This may sound silly to some, but studies have shown that something as simple as the color of the room will flavor your tasting experience. So unless you’re actually blindfolded while tasting that wine, your impression of a wine is even bound to be influenced by where that wine’s consumed. Think about it this way, will that glass of Archery Summit Pinot Noir taste the same if you were to drink it at say Chuck E Cheese’s as it would if it were slowly sipped from fine crystal stemware on the elegantly casual wine country deck perched high atop the Red Hills of Dundee overlooking the fertile Willamette Valley with majestic views of Mt Hood that may very well take your breath away? I doubt it.

The reason a wine sometimes tastes so much better at the winery (perhaps Robert Parker is onto something?) seems obvious, but really it’s not. It’s not simply the color and lighting in the tasting room, or that the wine has been stored properly (at its source) and hasn’t’ traveled by unrefrigerated trucks and then displayed on warm, well-lit shelves for months. It’s not just the emotions evoked when you were driving up to the winery, passed neatly spaced rows of old vineyards dripping with ripening grape clusters or that you’re drinking it with Mr. McSteamy- or Mrs. McDreamy-Winemaker, absorbing some of their passion as they divulge the deepest, darkest secrets about that wine in your glass. For instance, as you remark about the forest floor aromatics you pick up on the wine, the winemaker heartily laughs as he tells you a story about the clumsy Kiwi harvest worker who would tromp around the muddy vineyard each morning measuring the brix and then return to the winery to do punch downs without changing his boots. Well, after slipping and falling into the fermenter twice, they found another job for him, but admitted that vintage seemed very earthy.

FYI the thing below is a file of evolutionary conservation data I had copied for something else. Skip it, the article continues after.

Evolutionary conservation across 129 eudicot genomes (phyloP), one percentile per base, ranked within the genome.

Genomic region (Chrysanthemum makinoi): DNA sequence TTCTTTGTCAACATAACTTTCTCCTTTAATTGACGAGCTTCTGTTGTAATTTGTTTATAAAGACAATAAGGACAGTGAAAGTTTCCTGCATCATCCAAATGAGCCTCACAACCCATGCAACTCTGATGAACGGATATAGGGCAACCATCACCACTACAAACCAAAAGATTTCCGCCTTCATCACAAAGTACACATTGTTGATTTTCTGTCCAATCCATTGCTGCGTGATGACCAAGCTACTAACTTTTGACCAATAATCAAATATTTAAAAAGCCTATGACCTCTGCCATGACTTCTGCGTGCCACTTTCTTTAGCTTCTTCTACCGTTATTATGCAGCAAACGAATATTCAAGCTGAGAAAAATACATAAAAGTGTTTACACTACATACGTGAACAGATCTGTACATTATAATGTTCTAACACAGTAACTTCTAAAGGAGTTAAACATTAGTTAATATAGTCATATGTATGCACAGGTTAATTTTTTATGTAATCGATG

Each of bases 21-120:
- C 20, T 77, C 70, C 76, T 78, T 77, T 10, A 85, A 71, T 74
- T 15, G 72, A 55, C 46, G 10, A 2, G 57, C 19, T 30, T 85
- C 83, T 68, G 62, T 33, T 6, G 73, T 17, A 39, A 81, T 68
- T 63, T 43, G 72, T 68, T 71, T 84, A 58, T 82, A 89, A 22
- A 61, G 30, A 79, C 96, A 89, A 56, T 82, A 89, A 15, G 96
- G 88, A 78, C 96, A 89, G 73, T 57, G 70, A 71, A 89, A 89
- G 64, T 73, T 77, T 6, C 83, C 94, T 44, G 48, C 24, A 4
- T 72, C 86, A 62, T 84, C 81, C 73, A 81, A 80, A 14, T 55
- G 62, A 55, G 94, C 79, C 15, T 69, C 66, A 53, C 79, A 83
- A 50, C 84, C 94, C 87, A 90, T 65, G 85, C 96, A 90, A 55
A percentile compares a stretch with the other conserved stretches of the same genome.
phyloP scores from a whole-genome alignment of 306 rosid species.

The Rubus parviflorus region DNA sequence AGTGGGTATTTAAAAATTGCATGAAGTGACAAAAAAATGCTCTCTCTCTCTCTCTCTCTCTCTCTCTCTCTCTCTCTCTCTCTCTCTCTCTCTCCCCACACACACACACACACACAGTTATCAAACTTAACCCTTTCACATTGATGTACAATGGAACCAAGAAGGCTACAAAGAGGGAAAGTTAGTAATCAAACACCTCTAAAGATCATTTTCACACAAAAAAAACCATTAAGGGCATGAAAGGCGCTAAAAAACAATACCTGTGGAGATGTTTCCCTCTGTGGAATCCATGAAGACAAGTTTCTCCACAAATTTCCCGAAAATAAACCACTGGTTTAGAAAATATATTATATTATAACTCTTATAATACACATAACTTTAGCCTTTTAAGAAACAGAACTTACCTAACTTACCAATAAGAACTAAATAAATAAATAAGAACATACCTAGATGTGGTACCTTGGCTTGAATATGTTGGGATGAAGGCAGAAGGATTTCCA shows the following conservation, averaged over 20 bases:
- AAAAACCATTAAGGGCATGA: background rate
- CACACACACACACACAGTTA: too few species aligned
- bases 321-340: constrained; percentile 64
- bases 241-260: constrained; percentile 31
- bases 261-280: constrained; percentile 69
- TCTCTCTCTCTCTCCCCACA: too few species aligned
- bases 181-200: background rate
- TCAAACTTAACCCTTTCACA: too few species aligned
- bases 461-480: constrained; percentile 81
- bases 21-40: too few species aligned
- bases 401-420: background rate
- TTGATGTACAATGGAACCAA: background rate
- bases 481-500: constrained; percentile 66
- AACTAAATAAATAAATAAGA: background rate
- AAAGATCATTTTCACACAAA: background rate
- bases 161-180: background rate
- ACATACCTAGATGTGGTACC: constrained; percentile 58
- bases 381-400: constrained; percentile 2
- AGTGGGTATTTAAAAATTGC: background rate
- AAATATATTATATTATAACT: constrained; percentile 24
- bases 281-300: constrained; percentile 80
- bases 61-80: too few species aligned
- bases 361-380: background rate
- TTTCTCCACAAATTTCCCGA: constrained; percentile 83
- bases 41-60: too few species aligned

All kidding aside, it really must be a combination of the factors I mentioned, and more, because for most, the wine tasting experience is quixotic—involving elements of romance, ideals, impracticality and mysticism that aren’t as much physical as they are mental and psychological, yet all individually unique and precisely unpredictable. And it’s all of these ingredients, which come together to create, and image and construct a more powerful memory of wine, one you’ll sincerely take to heart. Can a blind tasting or numbered score do that?